Current Bank Borrowing Reflects “pre-financial crisis levels”
New lending to small businesses in the UK remained stable in January and February, according to the British Bankers Association (BBA).
However, loan levels remained
“below the corresponding months in 2010, but in line with the Bank of England’s Credit Conditions Survey, which found that credit demand from small businesses had fallen sharply in the first quarter,” said BBA statistics director, David Dooks.
As the leading trade association for the UK banking and financial services sector, the BBA said that the current level of total borrowing (£49.8 billion), reflects a return to “pre-financial crisis levels in 2008”, as businesses have
“paid down debt and built up reserves as a business response following the financial crisis”.
John Walker, national chairman of the Federation of Small Businesses (FSB), said:
“The BBA’s small-business lending figures reflect the current trend that demand for finance is down and backs up Bank of England data as well as the FSB’s own survey. In the first two months of this year, 16% of FSB members reported that they asked the banks for credit and of those, 38% had been refused.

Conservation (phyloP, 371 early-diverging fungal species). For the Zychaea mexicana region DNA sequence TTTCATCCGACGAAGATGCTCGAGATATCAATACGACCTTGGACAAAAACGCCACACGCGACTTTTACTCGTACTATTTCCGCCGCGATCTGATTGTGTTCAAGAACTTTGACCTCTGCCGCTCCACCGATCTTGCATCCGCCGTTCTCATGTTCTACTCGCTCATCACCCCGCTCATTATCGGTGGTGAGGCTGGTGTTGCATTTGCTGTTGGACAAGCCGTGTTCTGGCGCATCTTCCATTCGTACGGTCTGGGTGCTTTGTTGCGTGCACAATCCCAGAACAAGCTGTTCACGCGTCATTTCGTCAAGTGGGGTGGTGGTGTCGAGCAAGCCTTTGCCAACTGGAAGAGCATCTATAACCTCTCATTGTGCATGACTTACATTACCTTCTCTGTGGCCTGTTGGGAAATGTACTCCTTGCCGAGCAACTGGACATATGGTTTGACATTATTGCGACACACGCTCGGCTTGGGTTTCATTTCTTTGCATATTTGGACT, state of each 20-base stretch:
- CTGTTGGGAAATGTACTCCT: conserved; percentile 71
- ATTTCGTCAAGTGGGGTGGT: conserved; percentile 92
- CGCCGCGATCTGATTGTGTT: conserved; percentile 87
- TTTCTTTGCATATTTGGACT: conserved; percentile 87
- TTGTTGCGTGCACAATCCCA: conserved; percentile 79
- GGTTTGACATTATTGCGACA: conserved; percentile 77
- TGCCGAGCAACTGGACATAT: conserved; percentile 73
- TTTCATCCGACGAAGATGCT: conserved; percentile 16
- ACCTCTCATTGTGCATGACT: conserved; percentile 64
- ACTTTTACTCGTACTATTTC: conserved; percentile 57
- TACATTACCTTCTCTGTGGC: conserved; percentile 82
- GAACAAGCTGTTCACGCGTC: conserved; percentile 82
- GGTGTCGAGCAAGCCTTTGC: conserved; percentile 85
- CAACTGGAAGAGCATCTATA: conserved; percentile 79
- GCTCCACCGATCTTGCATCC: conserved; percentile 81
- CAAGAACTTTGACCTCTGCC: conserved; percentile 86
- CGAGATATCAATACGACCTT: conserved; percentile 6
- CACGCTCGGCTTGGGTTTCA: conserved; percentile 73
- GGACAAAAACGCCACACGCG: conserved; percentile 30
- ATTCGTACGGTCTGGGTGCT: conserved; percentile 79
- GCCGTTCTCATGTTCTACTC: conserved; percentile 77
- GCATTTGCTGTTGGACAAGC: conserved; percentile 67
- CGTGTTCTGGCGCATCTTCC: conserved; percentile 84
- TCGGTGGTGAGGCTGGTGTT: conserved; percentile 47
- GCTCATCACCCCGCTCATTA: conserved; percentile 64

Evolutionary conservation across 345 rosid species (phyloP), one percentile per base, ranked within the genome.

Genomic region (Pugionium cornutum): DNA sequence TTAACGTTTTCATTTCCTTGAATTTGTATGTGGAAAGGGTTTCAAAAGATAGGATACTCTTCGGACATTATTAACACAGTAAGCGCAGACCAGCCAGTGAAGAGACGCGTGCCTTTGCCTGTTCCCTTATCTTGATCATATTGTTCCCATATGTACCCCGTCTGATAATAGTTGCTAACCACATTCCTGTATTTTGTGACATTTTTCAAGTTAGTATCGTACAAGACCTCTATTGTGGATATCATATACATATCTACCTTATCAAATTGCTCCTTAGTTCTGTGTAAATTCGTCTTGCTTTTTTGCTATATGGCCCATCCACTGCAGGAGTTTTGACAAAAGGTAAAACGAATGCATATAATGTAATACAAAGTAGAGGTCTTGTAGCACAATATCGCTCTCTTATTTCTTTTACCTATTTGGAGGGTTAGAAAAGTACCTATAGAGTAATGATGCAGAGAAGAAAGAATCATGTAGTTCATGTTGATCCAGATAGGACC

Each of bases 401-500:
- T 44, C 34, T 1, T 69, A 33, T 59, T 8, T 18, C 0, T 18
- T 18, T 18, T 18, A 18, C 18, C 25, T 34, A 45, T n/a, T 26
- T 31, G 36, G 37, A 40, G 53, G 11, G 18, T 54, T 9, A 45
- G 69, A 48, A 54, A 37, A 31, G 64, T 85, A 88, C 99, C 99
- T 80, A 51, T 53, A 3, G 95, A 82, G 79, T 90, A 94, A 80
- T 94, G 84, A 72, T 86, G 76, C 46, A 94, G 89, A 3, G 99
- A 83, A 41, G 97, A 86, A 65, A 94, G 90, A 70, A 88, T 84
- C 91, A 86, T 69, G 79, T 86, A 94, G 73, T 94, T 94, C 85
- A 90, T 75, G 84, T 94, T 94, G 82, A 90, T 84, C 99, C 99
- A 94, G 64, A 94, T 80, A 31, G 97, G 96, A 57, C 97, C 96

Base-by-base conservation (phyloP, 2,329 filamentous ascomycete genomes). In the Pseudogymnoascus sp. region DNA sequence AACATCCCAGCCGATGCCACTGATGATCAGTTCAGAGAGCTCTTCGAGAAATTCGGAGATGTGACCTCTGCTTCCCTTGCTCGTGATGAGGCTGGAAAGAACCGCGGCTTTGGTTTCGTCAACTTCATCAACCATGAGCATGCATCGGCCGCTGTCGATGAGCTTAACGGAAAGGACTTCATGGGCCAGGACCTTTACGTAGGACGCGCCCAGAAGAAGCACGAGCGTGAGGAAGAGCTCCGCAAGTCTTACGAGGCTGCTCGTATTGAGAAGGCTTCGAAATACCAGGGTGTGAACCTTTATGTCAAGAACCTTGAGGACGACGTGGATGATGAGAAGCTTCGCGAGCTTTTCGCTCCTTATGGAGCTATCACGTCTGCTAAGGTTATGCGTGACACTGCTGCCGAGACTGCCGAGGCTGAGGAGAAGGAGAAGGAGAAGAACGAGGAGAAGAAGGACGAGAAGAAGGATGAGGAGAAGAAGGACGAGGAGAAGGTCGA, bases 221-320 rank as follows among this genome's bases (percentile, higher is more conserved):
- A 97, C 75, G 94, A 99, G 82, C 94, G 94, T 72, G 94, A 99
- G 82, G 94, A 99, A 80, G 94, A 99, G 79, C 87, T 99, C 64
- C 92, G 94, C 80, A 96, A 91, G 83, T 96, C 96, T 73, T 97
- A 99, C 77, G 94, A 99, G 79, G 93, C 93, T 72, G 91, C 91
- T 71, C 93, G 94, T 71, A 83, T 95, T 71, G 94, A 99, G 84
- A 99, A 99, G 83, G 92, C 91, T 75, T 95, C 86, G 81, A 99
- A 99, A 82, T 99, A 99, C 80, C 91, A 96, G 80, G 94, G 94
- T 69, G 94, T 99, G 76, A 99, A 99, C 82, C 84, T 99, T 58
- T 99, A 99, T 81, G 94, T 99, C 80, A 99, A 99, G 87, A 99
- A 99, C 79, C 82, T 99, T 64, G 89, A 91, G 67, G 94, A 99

“With the Business Secretary highlighting the need for small businesses to have access to finance, we hope the banks — through Project Merlin and the Bank Finance Taskforce commitments — will not place restrictions on lending. They should work with the businesses that come to them for help to assess their needs — even if they are refused formal lending — so that they can push forward the private sector-led recovery that the Economy is counting on.”
According to the BBA, there are currently an estimated 510,000 term loans (within some 3.9 million small business-banking relationships) with a total outstanding value of £42.2 billion. Overdraft borrowing stands at £7.6 billion.